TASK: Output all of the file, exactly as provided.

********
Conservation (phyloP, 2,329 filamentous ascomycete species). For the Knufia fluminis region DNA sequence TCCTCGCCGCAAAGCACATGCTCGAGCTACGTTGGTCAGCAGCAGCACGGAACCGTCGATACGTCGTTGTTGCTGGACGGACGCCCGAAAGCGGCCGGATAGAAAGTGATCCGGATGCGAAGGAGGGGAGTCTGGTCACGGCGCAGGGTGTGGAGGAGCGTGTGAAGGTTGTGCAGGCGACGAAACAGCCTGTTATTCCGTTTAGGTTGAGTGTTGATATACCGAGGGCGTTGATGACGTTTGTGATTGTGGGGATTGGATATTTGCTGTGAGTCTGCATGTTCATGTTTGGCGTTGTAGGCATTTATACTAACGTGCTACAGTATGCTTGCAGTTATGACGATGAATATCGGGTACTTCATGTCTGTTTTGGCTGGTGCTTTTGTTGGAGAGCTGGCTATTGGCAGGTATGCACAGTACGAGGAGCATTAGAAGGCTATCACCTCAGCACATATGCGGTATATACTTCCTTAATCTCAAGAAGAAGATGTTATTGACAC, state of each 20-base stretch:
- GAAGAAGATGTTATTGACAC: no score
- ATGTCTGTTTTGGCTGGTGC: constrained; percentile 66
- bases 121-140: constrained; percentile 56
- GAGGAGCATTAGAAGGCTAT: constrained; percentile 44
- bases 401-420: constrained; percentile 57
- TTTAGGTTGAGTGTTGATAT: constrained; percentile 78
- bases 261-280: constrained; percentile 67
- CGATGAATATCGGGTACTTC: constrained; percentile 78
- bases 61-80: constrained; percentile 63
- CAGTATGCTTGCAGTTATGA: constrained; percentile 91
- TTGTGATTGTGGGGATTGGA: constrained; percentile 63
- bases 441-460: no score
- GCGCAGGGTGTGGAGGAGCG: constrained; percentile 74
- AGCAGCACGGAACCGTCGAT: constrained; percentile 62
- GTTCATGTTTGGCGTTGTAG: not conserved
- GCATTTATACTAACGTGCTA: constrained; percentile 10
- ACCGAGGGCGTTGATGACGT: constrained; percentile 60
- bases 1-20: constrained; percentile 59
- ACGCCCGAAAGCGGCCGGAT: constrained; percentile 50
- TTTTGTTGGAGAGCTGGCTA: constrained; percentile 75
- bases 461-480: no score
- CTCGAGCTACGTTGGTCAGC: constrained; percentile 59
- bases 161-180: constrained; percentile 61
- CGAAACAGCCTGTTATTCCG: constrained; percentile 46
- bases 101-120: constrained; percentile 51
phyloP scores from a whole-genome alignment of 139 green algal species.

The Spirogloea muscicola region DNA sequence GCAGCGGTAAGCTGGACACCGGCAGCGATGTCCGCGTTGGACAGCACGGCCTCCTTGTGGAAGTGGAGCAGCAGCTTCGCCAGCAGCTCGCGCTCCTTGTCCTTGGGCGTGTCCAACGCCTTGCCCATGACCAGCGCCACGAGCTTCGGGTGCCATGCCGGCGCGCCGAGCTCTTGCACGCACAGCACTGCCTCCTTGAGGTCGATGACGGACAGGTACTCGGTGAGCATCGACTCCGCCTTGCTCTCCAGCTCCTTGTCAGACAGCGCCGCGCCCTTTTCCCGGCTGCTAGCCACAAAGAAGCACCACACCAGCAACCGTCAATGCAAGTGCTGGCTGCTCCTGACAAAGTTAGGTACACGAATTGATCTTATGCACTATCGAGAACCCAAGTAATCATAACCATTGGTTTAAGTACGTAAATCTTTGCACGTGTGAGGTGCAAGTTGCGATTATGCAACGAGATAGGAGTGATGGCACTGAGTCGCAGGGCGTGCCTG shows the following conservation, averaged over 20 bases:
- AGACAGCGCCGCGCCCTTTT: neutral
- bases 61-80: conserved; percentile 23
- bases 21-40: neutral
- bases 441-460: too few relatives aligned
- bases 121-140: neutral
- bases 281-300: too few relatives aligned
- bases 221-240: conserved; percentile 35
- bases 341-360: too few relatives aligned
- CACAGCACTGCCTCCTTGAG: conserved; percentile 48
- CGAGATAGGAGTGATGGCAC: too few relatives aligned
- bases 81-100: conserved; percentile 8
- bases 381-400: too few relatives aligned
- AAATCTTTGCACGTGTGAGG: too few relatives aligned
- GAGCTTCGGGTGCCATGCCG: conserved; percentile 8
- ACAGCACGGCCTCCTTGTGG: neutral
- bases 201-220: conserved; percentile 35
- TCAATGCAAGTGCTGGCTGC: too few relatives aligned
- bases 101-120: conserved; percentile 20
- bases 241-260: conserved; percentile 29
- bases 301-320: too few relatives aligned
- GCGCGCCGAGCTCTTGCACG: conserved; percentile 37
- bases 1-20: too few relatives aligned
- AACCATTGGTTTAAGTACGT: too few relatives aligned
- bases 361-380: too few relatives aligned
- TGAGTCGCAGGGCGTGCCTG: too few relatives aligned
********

Conservation (phyloP, 2,329 filamentous ascomycete species). For the Knufia fluminis region DNA sequence TCCTCGCCGCAAAGCACATGCTCGAGCTACGTTGGTCAGCAGCAGCACGGAACCGTCGATACGTCGTTGTTGCTGGACGGACGCCCGAAAGCGGCCGGATAGAAAGTGATCCGGATGCGAAGGAGGGGAGTCTGGTCACGGCGCAGGGTGTGGAGGAGCGTGTGAAGGTTGTGCAGGCGACGAAACAGCCTGTTATTCCGTTTAGGTTGAGTGTTGATATACCGAGGGCGTTGATGACGTTTGTGATTGTGGGGATTGGATATTTGCTGTGAGTCTGCATGTTCATGTTTGGCGTTGTAGGCATTTATACTAACGTGCTACAGTATGCTTGCAGTTATGACGATGAATATCGGGTACTTCATGTCTGTTTTGGCTGGTGCTTTTGTTGGAGAGCTGGCTATTGGCAGGTATGCACAGTACGAGGAGCATTAGAAGGCTATCACCTCAGCACATATGCGGTATATACTTCCTTAATCTCAAGAAGAAGATGTTATTGACAC, state of each 20-base stretch:
- GAAGAAGATGTTATTGACAC: no score
- ATGTCTGTTTTGGCTGGTGC: constrained; percentile 66
- bases 121-140: constrained; percentile 56
- GAGGAGCATTAGAAGGCTAT: constrained; percentile 44
- bases 401-420: constrained; percentile 57
- TTTAGGTTGAGTGTTGATAT: constrained; percentile 78
- bases 261-280: constrained; percentile 67
- CGATGAATATCGGGTACTTC: constrained; percentile 78
- bases 61-80: constrained; percentile 63
- CAGTATGCTTGCAGTTATGA: constrained; percentile 91
- TTGTGATTGTGGGGATTGGA: constrained; percentile 63
- bases 441-460: no score
- GCGCAGGGTGTGGAGGAGCG: constrained; percentile 74
- AGCAGCACGGAACCGTCGAT: constrained; percentile 62
- GTTCATGTTTGGCGTTGTAG: not conserved
- GCATTTATACTAACGTGCTA: constrained; percentile 10
- ACCGAGGGCGTTGATGACGT: constrained; percentile 60
- bases 1-20: constrained; percentile 59
- ACGCCCGAAAGCGGCCGGAT: constrained; percentile 50
- TTTTGTTGGAGAGCTGGCTA: constrained; percentile 75
- bases 461-480: no score
- CTCGAGCTACGTTGGTCAGC: constrained; percentile 59
- bases 161-180: constrained; percentile 61
- CGAAACAGCCTGTTATTCCG: constrained; percentile 46
- bases 101-120: constrained; percentile 51
phyloP scores from a whole-genome alignment of 139 green algal species.

The Spirogloea muscicola region DNA sequence GCAGCGGTAAGCTGGACACCGGCAGCGATGTCCGCGTTGGACAGCACGGCCTCCTTGTGGAAGTGGAGCAGCAGCTTCGCCAGCAGCTCGCGCTCCTTGTCCTTGGGCGTGTCCAACGCCTTGCCCATGACCAGCGCCACGAGCTTCGGGTGCCATGCCGGCGCGCCGAGCTCTTGCACGCACAGCACTGCCTCCTTGAGGTCGATGACGGACAGGTACTCGGTGAGCATCGACTCCGCCTTGCTCTCCAGCTCCTTGTCAGACAGCGCCGCGCCCTTTTCCCGGCTGCTAGCCACAAAGAAGCACCACACCAGCAACCGTCAATGCAAGTGCTGGCTGCTCCTGACAAAGTTAGGTACACGAATTGATCTTATGCACTATCGAGAACCCAAGTAATCATAACCATTGGTTTAAGTACGTAAATCTTTGCACGTGTGAGGTGCAAGTTGCGATTATGCAACGAGATAGGAGTGATGGCACTGAGTCGCAGGGCGTGCCTG shows the following conservation, averaged over 20 bases:
- AGACAGCGCCGCGCCCTTTT: neutral
- bases 61-80: conserved; percentile 23
- bases 21-40: neutral
- bases 441-460: too few relatives aligned
- bases 121-140: neutral
- bases 281-300: too few relatives aligned
- bases 221-240: conserved; percentile 35
- bases 341-360: too few relatives aligned
- CACAGCACTGCCTCCTTGAG: conserved; percentile 48
- CGAGATAGGAGTGATGGCAC: too few relatives aligned
- bases 81-100: conserved; percentile 8
- bases 381-400: too few relatives aligned
- AAATCTTTGCACGTGTGAGG: too few relatives aligned
- GAGCTTCGGGTGCCATGCCG: conserved; percentile 8
- ACAGCACGGCCTCCTTGTGG: neutral
- bases 201-220: conserved; percentile 35
- TCAATGCAAGTGCTGGCTGC: too few relatives aligned
- bases 101-120: conserved; percentile 20
- bases 241-260: conserved; percentile 29
- bases 301-320: too few relatives aligned
- GCGCGCCGAGCTCTTGCACG: conserved; percentile 37
- bases 1-20: too few relatives aligned
- AACCATTGGTTTAAGTACGT: too few relatives aligned
- bases 361-380: too few relatives aligned
- TGAGTCGCAGGGCGTGCCTG: too few relatives aligned